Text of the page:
Being a Pastor in a Secular Age

By Marc Potvin, Pastoral Leaders Development Associate, CBOQ

When my children were in grade nine, one day out of the school year, they were given the chance to go to work with their parents. One of my children thought I had it good. “All you do is drink coffee, eat food, and talk to old people!”

He knew though, as I did, that there was more to it than that – at least I hope he did. One of the important tasks of a pastor is to keep abreast of the changes that happen in the world through reading, watching, and conversing.

The Church Life and Leadership team offered an opportunity to do that weekly in May through a Book Club. Pastors were encouraged to read Andrew Root’s second volume in the series Ministry in a Secular Age, entitled, The Pastor in a Secular Age, based on the monumental work of Canadian Philosopher Charles Taylor. Next, Pastors would discuss in small groups their thoughts on it and share their experiences and ideas about how best to be a pastor in our secular age. This is in preparation for the Re-Ignite virtual conference in September with the author of the book.

Pastors recognized themselves in the book, experiencing the malaise of ministering in a changing world that has, by and large, no need of God. They feel the disconnect between what they know they are called to do and what the world, and even the church is wanting them to do.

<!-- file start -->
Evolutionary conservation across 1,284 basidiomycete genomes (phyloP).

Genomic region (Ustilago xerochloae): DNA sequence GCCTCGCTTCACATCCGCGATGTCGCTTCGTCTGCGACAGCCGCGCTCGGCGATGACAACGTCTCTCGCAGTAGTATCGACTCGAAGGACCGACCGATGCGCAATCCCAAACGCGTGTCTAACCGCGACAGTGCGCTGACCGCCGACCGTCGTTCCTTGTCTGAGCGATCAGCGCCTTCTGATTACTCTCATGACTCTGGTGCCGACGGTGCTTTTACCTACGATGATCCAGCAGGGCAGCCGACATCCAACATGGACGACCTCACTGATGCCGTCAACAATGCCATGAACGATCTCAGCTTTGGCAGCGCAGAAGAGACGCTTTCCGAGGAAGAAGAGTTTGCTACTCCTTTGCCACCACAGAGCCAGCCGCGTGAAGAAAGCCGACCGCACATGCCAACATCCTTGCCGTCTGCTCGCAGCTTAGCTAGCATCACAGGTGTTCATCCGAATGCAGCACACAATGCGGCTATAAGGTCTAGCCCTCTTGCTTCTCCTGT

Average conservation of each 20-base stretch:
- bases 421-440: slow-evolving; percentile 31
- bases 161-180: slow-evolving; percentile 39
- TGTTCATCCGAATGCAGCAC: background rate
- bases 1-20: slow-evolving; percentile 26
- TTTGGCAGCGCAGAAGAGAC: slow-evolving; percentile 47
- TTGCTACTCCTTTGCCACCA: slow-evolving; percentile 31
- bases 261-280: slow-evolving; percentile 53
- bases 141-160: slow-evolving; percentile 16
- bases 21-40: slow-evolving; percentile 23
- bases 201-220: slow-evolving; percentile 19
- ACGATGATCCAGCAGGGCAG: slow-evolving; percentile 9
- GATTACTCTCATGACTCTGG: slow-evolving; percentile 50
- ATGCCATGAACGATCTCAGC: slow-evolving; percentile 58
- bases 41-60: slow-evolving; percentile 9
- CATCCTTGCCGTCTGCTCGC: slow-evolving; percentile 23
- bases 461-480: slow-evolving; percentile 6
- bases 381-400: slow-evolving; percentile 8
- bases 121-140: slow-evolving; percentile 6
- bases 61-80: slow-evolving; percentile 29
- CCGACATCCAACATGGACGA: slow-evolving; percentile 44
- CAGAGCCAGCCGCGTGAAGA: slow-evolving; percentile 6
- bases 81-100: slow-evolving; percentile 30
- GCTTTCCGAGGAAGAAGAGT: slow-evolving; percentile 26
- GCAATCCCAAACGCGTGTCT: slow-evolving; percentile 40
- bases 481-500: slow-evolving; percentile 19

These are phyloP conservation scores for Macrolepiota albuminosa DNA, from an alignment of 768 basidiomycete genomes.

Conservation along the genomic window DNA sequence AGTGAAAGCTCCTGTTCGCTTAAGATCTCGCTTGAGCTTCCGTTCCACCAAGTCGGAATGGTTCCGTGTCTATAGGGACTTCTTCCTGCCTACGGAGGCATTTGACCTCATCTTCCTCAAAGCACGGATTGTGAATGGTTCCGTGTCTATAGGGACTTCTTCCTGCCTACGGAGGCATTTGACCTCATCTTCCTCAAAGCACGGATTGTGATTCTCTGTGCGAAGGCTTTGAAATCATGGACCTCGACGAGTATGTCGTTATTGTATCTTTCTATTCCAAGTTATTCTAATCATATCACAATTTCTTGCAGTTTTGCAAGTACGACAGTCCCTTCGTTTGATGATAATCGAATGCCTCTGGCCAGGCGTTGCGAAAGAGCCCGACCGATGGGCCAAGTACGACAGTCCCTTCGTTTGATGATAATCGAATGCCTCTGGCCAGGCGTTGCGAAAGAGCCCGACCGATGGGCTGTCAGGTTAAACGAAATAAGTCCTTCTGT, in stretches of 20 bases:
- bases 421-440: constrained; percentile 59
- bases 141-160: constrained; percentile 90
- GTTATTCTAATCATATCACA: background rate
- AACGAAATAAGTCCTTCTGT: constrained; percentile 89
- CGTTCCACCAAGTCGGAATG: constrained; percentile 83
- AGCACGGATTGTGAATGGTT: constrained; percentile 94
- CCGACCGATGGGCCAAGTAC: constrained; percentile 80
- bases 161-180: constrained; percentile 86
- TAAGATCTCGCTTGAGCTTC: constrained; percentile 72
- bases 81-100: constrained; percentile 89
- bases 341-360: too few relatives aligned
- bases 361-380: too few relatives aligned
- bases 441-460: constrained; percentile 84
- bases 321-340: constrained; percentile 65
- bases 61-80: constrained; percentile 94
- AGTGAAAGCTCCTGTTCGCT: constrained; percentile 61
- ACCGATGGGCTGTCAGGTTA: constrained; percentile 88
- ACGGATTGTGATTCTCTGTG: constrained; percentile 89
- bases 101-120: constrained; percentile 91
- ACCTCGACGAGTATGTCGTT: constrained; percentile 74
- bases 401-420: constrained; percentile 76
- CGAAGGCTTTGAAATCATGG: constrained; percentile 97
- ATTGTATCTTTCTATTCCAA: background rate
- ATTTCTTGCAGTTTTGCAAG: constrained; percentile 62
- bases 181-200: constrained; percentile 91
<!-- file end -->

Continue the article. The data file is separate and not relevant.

Pastors spoke of how the world moved from being centred on God to the individual self, how sin has become explained by psychology, medicine, and other sciences; how God’s word is being replaced by “How to”; how the pastor now has become a counselor, a celebrity, and required to speak to the individual needs as opposed to the corporate needs.

All these put tremendous pressures on pastors. In the last week of the Book Club, the proposal put forth by Andrew Root was discussed and found comforting. Pastors are still called to pray and have a ministry of presence.

Re-Ignite will provide another forum to further discuss how, as pastors, ministry can be made powerful and fruitful, more than just drinking coffee, eating food, and talking to old people!

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